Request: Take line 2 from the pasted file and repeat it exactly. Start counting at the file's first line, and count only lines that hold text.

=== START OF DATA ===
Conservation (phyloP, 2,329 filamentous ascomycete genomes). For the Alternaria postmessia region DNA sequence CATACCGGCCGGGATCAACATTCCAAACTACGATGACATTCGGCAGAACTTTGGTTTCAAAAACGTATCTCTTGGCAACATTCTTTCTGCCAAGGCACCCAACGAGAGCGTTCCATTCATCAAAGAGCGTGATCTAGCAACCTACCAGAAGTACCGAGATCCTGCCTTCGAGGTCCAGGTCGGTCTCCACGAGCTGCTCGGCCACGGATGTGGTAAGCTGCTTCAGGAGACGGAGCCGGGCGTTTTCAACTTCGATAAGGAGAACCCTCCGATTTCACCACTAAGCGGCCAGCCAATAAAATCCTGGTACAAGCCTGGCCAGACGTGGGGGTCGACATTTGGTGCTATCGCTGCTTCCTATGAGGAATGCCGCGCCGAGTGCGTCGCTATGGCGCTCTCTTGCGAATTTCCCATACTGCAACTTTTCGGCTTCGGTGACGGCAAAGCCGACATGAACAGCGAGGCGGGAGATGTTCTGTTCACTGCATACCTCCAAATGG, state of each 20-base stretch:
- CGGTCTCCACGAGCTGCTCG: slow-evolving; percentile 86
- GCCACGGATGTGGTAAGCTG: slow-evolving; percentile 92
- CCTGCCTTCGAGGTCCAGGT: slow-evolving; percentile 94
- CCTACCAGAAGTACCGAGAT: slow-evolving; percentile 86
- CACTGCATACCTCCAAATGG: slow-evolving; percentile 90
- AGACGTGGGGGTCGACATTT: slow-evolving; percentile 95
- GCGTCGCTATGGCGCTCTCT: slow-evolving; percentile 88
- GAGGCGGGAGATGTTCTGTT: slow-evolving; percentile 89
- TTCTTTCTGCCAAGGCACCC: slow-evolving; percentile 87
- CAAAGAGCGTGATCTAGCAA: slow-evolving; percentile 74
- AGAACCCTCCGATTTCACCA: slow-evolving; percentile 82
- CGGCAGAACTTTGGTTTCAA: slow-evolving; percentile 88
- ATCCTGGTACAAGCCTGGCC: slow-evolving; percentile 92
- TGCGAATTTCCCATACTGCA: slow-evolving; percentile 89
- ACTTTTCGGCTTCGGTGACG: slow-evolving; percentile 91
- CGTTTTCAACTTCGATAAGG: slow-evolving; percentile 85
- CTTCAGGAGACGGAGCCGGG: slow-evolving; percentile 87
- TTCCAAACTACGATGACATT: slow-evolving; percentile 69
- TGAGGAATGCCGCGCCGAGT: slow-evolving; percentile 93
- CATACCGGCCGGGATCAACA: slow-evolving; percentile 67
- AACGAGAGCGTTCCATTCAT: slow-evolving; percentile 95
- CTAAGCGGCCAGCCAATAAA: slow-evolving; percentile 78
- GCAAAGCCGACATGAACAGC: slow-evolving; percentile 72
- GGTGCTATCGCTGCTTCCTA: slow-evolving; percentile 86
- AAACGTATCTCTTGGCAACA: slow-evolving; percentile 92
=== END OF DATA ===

- CGGTCTCCACGAGCTGCTCG: slow-evolving; percentile 86